The story starts as the most cliché moment of every comic book history, every sight in England is destroyed because of a war and there’s a woman wandering around looking for help because she’s pregnant and she’s in a verge of death in childbirth, however, the narration though, it seems that the writer is so poetic, he describes the sight of the country saying that the whole country is built by nature for the Queen against infection and the hand of war. However, it’s beginning to know how their lives are torn apart from the war and left them hanging out there with the dead. Meanwhile when she got to the city one of the children helped her deliver the child bird, but the cost causes her life. Later, the soldiers are having a hard time to decide who will take care of the child and chose the same soldier who looked like Sagat from Street Fighter, except his eyepatch is on the other side, who delivered the baby and named him Oliver. One day, when was grown up, the soldier showed him what caused the war, and nobody won except the whole country went genocide. And the cause of that genocide is the whole country created some humans who are killing machines that functioned only for combat, and the bombs that fell from the sky turned out to be poison that spread the air which makes blood-born humans become vulnerable, except the artificial humans survived. Until one day, Oliver knows the truth behind his childbirth and somehow one of the anti soldiers attacked them. One of the few pages and panels of the comic, you’ll see one of the most badass action sequences coming from Oliver’s tantrum over the truth and over the attack from the army. And at the end of the story, after such an incident of the war, his foster father died and left the soldiers so he could find his mother for vengeance.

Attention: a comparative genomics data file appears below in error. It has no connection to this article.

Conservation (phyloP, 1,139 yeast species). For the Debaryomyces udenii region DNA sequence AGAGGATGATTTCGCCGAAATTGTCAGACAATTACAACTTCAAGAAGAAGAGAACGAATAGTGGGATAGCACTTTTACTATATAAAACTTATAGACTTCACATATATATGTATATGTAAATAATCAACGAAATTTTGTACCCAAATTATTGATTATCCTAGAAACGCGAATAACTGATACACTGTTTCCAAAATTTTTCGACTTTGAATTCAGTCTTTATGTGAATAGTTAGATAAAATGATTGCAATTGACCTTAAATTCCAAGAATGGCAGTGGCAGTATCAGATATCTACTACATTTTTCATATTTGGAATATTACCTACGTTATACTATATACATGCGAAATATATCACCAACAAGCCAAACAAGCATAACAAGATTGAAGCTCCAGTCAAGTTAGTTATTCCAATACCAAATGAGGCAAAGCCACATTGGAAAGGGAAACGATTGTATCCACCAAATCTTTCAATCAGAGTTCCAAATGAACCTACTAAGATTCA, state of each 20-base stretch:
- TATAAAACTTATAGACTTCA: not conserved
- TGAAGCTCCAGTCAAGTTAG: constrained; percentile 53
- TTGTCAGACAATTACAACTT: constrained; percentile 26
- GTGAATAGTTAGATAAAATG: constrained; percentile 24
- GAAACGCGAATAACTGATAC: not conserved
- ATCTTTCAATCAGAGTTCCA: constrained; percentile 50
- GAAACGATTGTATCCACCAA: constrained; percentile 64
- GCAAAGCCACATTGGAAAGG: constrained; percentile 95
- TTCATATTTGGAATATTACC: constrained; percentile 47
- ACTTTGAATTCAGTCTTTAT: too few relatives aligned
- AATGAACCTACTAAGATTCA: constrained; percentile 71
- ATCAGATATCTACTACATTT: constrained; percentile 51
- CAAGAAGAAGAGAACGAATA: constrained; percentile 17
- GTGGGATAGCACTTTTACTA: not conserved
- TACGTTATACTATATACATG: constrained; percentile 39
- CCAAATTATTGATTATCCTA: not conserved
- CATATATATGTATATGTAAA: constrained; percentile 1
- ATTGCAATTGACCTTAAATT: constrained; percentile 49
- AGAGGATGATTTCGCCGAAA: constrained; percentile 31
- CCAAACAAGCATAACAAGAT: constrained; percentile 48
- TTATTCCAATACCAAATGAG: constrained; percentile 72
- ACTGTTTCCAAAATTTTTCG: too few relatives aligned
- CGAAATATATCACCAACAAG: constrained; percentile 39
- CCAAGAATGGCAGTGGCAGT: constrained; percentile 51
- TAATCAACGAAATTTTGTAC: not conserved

The story is catching its very moments from Oliver’s childhood and turned what he becomes. Either way, the boy has some unique abilities that mostly everyone knows that he’s a freak. The humans who fought the war are becoming more menacing as it is right now, and the whole country left it scarred right at the face of the earth. However, the story came up with a twist of having the main character to learn the truth behind his mother and his childbirth. And it becomes more shocking for the readers that his origins are actually becoming more complicated than the storyline of Kingdom Hearts because his mother abandoned him after childbirth for lying about her death. It’s ironic by a chance, but the truth is out for Oliver and he wants to find his mother for his vengeance. The art is stunning which makes it more interesting to read which is coming from the same screenwriter who wrote “A Star Wars Story” movie. His illustrations are very massively good at the moment, but when you realize when you turn a few pages of the comic is Oliver’s moments, I’ve seen some of the characters like that since he has excellent agility to leap over the building of a castle. But when Oliver was young, he hopped really high which is accurate from Batman. And even when he’s fighting against his enemies, the rest of the comic never disappoints. His movements are like how I describe how my character’s actions and behavior should be, and I even had developed a backstory for my character. Oliver is one of the comics that provide such an ironic sequence and filled with a lot of action beyond this comic. If you rather want to read a comic about how a young boy survives in this world of pain, then this is for you.

About Kevin Bermeo

I'm a New Yorker Artist, and I traveled a lot. I enjoy making comics, illustrations, paintings, and digital art. Besides drawing, I'm also a writer, I used to be a Gamer, and I love adventures, food, and dragons.